Directed by Walter Bobbie, Chicago got ecstatic reviews as part of the Encores! series at the New York City Center in spring 1996. The show is an adaptation of the 1942 film Roxie Hart and the 1927 Broadway play, also titled Chicago.
E!, the cable TV service, plans to cover the opening night of Chicago live from the Richard Rodgers Theatre 6:30-7 PM (ET) Thursday Nov. 14.
The special will include backstage interviews, rehearsal footage and footage from the show, which stars Anne Reinking, Bebe Neuwirth, James Naughton and Joel Grey.
Reinking also choreographed this revival ("in the style of" the original, Bob Fosse) of the 1975 John Kander & Fred Ebb musical about a woman catapulted to fame and fortune when she becomes the subject of a sensationalistic murder trial. Just days later, on Monday, Nov. 18, the cast will go into the recording studio to make a cast album for RCA. Release is tentatively scheduled for January 1997.
The E! special will be rebroadcast several times in the ensuing weeks.
The 1975 musical tells the story of a young woman, Roxie Hart, who murders her lover, then uses the subsequent murder trial to build a career in showbiz. As directed by Bob Fosse (and recreated by Reinking) the musical uses the conventions of vaudeville to show how the legal system gets turned into a media circus. Though the show is set in the 1920s, resemblance to more recent legal carnivals is purely intentional.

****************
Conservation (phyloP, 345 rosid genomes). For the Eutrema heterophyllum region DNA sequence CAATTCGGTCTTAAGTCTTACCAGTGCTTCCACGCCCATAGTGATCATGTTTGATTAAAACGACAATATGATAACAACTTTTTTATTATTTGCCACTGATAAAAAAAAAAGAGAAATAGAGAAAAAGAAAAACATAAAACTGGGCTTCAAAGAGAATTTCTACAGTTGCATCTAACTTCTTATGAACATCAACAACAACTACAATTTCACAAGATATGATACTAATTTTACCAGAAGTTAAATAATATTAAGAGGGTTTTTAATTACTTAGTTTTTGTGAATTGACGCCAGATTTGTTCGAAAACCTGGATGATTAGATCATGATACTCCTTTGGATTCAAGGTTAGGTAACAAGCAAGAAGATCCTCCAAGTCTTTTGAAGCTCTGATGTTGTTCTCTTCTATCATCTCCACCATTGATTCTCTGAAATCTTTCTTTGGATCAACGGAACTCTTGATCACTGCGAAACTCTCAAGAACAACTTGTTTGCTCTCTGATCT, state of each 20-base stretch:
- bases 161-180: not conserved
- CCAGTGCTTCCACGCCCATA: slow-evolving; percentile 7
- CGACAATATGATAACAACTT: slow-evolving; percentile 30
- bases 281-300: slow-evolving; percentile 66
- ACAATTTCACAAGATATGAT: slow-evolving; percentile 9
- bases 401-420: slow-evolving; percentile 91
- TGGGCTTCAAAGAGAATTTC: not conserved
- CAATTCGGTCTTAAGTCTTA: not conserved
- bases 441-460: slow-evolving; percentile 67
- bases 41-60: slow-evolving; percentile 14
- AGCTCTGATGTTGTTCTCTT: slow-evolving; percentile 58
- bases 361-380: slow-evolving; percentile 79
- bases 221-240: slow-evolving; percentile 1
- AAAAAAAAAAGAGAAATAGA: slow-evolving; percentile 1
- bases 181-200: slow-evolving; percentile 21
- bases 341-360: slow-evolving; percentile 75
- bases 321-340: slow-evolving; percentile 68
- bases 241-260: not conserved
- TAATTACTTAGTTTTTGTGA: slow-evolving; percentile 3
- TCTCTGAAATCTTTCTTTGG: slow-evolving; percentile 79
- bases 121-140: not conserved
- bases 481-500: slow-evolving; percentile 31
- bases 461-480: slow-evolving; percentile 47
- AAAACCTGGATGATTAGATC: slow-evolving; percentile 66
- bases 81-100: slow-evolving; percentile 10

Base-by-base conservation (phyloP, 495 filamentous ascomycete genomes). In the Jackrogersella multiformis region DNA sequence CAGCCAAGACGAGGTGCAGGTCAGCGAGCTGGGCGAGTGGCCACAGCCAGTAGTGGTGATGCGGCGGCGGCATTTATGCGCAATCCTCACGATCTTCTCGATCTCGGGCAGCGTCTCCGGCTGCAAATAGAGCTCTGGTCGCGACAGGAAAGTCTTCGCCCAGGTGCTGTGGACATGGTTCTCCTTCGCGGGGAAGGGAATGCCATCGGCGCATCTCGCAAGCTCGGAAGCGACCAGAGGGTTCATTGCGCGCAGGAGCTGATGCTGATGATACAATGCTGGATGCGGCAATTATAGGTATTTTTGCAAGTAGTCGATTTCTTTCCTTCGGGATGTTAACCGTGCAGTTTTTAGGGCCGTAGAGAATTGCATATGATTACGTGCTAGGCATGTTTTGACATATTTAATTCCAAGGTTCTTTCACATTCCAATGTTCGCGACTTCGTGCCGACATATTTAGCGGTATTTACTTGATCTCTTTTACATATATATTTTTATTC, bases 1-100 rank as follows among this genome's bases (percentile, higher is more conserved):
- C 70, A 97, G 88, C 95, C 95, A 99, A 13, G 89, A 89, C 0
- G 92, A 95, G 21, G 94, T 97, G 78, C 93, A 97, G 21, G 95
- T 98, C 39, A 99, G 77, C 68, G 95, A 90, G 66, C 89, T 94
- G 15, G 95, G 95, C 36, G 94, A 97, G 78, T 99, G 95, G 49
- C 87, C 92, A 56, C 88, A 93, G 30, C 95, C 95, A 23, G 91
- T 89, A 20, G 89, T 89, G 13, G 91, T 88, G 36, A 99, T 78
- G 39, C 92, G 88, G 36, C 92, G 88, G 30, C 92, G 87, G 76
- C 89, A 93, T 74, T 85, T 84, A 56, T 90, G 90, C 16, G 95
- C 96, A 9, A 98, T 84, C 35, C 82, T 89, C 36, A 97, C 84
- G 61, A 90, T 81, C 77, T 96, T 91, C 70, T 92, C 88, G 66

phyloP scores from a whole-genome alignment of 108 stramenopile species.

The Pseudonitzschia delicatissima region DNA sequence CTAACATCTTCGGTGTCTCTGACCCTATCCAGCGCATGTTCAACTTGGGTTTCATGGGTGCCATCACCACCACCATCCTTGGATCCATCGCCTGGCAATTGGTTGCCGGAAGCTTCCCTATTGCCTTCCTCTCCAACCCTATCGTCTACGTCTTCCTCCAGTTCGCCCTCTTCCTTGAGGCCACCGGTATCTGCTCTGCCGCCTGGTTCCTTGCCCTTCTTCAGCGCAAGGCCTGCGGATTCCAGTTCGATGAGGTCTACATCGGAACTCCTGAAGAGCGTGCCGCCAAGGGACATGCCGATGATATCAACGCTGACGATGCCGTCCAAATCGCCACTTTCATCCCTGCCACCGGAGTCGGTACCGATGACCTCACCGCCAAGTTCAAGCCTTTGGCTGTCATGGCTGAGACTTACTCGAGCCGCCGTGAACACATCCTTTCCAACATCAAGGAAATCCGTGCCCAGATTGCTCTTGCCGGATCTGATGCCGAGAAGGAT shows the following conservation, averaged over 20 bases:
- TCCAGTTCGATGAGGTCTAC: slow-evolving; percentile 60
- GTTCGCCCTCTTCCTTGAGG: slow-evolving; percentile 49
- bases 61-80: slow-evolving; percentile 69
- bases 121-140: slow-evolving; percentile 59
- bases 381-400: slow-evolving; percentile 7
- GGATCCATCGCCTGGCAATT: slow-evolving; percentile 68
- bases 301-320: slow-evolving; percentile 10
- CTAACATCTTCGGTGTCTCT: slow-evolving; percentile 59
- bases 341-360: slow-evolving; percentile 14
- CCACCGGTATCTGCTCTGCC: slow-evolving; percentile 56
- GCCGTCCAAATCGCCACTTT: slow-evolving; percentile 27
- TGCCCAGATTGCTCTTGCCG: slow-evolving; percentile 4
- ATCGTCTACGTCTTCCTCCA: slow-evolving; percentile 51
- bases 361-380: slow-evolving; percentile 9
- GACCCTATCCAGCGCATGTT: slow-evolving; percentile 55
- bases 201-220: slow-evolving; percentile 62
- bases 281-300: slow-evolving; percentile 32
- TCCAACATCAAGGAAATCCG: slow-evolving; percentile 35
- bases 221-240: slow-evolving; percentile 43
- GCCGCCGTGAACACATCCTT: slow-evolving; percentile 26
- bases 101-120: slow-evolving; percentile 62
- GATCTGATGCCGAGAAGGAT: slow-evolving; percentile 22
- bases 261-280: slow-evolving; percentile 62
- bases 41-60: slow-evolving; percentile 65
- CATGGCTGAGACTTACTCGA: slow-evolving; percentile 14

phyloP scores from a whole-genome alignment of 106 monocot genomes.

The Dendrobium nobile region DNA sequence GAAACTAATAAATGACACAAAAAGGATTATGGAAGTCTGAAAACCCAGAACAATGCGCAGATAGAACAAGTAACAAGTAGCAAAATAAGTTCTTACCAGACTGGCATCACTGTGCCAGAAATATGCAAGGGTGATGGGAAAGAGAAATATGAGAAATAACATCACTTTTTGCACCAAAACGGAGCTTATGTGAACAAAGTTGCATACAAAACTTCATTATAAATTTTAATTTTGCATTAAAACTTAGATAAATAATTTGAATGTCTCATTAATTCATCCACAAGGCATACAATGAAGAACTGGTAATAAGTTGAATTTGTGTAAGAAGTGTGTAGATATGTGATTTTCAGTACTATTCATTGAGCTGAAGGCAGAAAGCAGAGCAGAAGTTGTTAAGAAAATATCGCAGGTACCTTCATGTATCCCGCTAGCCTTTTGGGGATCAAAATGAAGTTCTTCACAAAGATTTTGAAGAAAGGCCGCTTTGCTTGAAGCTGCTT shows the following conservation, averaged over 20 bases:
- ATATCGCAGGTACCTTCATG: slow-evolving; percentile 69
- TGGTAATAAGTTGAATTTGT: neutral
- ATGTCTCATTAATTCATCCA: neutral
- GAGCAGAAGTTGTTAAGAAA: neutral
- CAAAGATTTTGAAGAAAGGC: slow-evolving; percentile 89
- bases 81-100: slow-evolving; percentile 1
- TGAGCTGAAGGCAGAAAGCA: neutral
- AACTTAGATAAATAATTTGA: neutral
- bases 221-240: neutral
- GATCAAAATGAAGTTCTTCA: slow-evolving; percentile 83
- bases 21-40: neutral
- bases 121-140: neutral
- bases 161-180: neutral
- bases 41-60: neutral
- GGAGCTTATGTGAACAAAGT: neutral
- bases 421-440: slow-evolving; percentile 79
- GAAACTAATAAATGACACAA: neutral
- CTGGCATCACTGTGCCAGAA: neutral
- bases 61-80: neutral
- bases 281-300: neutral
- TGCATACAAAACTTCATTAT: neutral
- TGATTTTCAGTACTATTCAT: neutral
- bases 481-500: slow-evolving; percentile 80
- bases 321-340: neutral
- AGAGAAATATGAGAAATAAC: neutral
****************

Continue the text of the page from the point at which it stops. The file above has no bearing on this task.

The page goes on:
The score includes "All That Jazz," "Class," "Mr. Cellophane" and "Razzle-Dazzle."
For a sneak preview of the musical see the story elsewhere in Theatre News.
Tickets for Chicago can be ordered by calling (212) 307-4100 or (outside NY metro area) (800) 755-4000.
Chicago's limited run is scheduled to end Feb. 9, after which the Rodgers has been booked for Kander & Ebb's new musical Steel Pier. Chicago will then move to the Shubert, recently vacated by Big. Tickets are already on sale for the Shubert transfer. Big musicals rarely make such transfers, owing to the prohibitive cost of load-out and load-in of the scenery. But this Chicago is being presented with minimal scenery.
The chaos in booking Broadway theatres results from a severe shortage of theatres for big musicals. Long-running shows like Cats and Les Miserables have held onto the most desirable ones, forcing new shows like Rent and Noise/Funk to open in theatres that previously had rarely seen bookings.
Theatres with 1400 seats or more have been snapped up with increasing ferocity, though few as quickly as the Shubert, which seats 1521, and which has been home to some of Broadway's biggest hits, including A Chorus Line and Crazy for You.
Two long-unused XL Broadway theatres on the new 42nd Street are currently being refurbished and are scheduled to come on line in 1997: Disney's New Amsterdam Theatre and Livent's yet-unnamed space that combines the old New Apollo and Lyric Theatres.